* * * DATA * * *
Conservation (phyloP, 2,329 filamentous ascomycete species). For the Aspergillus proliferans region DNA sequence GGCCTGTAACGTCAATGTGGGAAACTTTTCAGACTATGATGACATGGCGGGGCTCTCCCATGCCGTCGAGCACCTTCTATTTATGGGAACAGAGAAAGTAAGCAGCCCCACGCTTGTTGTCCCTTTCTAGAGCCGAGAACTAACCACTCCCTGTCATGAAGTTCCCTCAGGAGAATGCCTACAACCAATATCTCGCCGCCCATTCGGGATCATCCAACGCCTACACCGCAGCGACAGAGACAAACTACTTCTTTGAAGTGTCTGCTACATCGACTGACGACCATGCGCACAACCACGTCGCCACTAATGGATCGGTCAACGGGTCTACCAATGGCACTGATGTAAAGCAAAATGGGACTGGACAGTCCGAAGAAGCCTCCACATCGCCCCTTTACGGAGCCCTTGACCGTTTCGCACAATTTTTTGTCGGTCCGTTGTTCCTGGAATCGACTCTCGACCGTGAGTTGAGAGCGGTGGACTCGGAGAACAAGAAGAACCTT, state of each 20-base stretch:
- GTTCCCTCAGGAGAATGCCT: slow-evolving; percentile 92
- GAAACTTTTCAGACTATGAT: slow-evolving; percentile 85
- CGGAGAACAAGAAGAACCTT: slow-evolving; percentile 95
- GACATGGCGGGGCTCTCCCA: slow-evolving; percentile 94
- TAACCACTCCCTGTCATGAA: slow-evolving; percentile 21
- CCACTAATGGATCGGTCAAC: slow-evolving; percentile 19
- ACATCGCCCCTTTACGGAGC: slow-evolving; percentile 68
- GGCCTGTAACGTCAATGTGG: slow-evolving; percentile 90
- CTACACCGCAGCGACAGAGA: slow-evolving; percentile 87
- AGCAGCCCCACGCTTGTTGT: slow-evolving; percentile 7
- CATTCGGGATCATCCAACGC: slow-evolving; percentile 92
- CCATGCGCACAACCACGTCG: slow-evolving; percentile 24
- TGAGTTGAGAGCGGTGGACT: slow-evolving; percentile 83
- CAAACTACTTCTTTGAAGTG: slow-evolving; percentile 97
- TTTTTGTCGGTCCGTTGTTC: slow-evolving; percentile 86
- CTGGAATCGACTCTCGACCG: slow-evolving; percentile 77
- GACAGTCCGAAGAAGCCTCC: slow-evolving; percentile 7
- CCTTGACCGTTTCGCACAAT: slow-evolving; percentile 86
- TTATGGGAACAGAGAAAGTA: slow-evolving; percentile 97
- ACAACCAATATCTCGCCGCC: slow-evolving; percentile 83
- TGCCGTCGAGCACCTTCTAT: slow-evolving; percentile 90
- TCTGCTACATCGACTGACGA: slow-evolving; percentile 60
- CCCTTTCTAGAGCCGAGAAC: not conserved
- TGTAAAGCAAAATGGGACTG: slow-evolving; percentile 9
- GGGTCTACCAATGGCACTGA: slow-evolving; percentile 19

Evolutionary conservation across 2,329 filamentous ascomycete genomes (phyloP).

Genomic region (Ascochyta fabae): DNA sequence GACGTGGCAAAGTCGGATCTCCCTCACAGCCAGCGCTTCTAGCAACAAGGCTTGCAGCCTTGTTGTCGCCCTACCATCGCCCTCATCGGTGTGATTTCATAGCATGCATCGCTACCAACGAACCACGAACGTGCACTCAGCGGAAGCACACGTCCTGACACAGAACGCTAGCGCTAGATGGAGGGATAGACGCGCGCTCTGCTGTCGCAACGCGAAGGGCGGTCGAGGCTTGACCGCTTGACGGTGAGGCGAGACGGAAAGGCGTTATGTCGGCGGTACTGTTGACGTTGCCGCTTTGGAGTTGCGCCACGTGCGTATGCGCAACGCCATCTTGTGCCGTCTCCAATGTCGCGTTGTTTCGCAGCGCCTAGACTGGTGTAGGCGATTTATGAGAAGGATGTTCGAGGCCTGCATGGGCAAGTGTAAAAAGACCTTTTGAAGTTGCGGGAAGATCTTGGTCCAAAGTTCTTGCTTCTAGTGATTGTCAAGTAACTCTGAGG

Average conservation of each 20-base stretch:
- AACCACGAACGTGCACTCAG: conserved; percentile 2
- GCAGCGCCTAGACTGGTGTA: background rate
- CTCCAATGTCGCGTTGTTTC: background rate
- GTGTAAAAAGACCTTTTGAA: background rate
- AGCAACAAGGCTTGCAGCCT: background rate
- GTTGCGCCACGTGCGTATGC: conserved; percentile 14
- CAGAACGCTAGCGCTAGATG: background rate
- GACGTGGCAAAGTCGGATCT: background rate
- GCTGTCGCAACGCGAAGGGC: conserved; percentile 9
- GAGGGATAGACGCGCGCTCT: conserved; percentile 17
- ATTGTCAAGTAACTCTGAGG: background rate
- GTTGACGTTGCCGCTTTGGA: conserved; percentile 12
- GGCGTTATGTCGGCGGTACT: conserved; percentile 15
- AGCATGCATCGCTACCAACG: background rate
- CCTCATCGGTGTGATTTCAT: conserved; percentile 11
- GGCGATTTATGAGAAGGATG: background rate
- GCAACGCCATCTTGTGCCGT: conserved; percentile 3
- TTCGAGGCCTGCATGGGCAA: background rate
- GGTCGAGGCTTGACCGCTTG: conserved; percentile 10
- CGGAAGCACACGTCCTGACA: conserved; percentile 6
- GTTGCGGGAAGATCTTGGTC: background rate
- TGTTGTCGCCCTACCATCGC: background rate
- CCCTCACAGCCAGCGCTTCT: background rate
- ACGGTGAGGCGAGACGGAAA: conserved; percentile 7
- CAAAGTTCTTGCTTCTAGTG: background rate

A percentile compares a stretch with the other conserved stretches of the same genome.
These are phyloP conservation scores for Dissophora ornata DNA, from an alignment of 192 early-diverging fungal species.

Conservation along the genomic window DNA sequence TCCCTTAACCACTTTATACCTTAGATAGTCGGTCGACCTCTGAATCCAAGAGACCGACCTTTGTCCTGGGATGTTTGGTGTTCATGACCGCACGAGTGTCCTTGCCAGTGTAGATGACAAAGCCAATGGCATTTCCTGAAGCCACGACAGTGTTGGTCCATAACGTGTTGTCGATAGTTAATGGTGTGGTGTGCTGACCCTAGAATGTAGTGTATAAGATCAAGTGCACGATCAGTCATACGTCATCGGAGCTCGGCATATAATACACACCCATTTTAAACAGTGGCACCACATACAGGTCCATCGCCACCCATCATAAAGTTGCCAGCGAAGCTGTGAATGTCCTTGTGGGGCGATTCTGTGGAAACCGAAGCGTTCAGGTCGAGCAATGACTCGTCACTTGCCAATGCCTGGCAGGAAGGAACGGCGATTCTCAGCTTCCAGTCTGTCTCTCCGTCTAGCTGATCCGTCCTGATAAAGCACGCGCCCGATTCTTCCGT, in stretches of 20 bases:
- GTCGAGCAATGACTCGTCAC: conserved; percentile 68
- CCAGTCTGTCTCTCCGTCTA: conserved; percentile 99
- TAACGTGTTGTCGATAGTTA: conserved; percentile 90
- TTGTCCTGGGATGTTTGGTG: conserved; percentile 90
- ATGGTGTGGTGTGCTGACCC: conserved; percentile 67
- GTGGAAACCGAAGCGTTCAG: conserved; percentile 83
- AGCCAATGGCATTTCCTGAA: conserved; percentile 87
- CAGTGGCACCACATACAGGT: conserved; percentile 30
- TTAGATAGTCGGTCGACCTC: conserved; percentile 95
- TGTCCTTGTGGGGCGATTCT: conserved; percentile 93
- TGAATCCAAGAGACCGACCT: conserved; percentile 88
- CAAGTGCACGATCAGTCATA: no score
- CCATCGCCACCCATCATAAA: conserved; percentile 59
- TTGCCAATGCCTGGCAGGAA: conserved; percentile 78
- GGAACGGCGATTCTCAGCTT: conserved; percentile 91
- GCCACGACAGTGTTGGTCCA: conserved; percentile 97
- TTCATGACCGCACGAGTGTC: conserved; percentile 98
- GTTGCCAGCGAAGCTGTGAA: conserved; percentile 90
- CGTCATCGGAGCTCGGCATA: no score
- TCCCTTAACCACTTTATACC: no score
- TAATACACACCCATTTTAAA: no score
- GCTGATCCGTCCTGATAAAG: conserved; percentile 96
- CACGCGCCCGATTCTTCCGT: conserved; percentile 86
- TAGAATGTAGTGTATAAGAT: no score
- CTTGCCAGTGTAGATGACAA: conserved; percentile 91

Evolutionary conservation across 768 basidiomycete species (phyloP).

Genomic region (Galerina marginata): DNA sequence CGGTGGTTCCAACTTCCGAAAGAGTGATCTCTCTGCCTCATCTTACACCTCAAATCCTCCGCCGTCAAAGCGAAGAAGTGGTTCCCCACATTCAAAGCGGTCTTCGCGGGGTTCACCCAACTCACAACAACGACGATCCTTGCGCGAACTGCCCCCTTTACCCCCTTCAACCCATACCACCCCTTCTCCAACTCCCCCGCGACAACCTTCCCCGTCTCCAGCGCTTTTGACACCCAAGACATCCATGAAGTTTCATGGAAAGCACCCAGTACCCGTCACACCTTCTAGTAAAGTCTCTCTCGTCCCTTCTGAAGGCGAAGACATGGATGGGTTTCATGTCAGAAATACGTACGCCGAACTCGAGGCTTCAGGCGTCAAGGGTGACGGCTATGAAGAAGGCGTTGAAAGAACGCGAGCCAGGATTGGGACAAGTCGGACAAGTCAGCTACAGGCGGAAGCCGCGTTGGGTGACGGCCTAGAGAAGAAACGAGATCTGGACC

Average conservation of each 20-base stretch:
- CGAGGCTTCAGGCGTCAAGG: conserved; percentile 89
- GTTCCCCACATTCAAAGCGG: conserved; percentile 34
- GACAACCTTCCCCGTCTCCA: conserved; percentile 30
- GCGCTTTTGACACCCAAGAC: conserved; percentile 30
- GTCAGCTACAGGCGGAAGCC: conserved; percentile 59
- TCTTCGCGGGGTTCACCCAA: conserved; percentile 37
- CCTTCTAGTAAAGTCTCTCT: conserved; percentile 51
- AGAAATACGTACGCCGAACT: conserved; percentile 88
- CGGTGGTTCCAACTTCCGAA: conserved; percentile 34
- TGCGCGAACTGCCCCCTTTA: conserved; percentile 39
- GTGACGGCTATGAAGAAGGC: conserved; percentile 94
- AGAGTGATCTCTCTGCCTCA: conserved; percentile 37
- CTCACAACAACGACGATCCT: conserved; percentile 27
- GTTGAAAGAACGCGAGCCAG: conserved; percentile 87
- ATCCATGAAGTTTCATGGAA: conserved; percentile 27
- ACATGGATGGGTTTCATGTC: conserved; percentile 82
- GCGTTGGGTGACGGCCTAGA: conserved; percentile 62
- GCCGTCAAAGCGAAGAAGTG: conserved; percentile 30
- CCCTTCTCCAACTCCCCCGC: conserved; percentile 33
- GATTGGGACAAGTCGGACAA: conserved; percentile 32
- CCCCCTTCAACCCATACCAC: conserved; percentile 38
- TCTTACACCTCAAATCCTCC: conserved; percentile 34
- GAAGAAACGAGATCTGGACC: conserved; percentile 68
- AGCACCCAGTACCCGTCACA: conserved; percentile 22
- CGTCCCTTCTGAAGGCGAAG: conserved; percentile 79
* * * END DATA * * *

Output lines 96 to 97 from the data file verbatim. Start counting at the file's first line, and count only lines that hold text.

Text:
- GTGACGGCTATGAAGAAGGC: conserved; percentile 94
- AGAGTGATCTCTCTGCCTCA: conserved; percentile 37